Revolutionary advances in experimental biology over the past decade have given researchers the ability to take an in-depth look at individual cells. In many ways, this represents a huge scientific leap forward.
Consider the role of ribonucleic acid, or RNA, a molecule that’s central to the process of converting the genetic information stored in our DNA into proteins, which are the building blocks of our cells and help carry out various functions. When a gene is active, it is transcribed into RNA; because biologists now have the ability to measure the amount and type of RNA molecules present inside a cell, they can determine which genes are active. This is giving research groups around the world access to a rapidly expanding collection of datasets through which they can study the behaviour of individual cells in diverse tissues, organisms and biological contexts, such as health and disease.
To conduct single-cell RNA-sequencing experiments, however, one must first dissociate cells from their tissues of origin. This means you can only measure cells once and can’t follow their dynamics.
“You lose any spatial or temporal context you originally had,” says Mor Nitzan, a researcher in the School of Computer Science and Engineering, Racah Institute of Physics and Faculty of Medicine at the Hebrew University of Jerusalem (HUJI). “You lose all of the information you could have had about how the tissue was organized, which cells were next to one another, how they communicated, even things like what the ‘body plan’ was for an animal in the early stages of development.
“There are a lot of very fundamental questions in biology that require access to these layers of information,” she continues. “In fact, many of the most interesting questions in biology and science in general have to do with spatial and temporal context.”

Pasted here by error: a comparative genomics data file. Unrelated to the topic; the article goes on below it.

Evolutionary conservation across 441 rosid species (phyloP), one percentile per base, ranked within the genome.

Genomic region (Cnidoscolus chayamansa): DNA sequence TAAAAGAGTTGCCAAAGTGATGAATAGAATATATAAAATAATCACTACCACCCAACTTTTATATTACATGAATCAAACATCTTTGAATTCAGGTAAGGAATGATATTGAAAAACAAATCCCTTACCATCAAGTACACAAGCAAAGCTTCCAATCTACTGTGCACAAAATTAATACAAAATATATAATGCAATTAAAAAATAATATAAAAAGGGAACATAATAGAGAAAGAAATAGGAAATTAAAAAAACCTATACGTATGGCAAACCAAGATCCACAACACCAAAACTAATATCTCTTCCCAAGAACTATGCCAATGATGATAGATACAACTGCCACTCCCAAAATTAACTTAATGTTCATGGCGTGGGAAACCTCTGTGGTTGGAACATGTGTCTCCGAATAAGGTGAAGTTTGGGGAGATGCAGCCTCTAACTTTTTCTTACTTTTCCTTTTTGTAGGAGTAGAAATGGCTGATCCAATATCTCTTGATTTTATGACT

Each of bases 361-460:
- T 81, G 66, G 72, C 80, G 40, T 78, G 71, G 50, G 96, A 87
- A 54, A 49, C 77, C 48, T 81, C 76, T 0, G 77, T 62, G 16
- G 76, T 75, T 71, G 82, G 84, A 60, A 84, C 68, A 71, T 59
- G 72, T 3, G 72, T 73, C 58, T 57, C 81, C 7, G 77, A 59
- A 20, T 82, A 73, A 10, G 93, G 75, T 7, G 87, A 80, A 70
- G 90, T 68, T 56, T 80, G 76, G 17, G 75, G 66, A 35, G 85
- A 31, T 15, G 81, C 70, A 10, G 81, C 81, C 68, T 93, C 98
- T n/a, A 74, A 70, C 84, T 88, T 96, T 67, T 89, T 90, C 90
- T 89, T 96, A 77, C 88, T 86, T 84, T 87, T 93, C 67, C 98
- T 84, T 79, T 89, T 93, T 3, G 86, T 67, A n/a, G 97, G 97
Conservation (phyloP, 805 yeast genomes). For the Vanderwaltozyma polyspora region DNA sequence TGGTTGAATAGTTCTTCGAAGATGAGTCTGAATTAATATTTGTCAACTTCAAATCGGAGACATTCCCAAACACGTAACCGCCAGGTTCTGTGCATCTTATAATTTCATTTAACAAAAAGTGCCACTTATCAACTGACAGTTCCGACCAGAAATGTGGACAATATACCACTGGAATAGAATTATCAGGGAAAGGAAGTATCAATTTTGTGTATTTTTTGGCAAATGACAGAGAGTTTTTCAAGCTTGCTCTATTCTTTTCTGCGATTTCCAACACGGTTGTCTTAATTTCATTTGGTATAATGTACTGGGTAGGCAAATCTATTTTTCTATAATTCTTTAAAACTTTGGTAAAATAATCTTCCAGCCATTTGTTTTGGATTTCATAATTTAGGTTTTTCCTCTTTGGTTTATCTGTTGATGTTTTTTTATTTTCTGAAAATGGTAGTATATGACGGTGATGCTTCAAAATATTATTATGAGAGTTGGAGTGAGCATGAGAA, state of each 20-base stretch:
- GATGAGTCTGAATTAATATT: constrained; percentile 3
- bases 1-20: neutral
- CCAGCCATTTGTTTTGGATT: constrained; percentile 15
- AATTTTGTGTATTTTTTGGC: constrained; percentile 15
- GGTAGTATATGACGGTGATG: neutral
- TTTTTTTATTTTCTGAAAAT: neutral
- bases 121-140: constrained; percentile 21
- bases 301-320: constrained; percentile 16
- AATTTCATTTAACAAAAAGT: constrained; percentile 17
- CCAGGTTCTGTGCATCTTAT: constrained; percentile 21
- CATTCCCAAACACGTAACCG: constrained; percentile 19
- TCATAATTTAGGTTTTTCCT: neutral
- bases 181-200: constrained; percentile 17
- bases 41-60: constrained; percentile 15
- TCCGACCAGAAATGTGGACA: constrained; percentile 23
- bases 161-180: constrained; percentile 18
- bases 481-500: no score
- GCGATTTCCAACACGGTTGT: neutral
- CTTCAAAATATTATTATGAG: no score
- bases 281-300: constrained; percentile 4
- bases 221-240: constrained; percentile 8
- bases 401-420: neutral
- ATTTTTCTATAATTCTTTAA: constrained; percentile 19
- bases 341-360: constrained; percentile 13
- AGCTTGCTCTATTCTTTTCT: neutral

In other words, while understanding the intimate genomic details of individual biological building blocks is a cornerstone of contemporary research, deciphering the organization and dynamics of cell populations could hold a key to fundamental knowledge and, ultimately, critical medical applications.
Nitzan, an Azrieli Early Career Faculty Fellow, is learning how to computationally recover the layers of data that are lost in experiments. Operating at the interface of computer science, physics and biology, with an injection of abstract mathematics, she uses computational tools, informed by dynamical systems theory and machine learning, to map the arrangement and trajectories of cells. She looks at their interaction patterns and at the division of labour within tissues, as well as the way in which cells encode information and self-organize into complex three-dimensional structures. “My group is tackling some of the core computational challenges in single-cell research,” she says. “We are using this exponentially growing, complex data to ask and answer questions about the collective behaviour of biological systems.”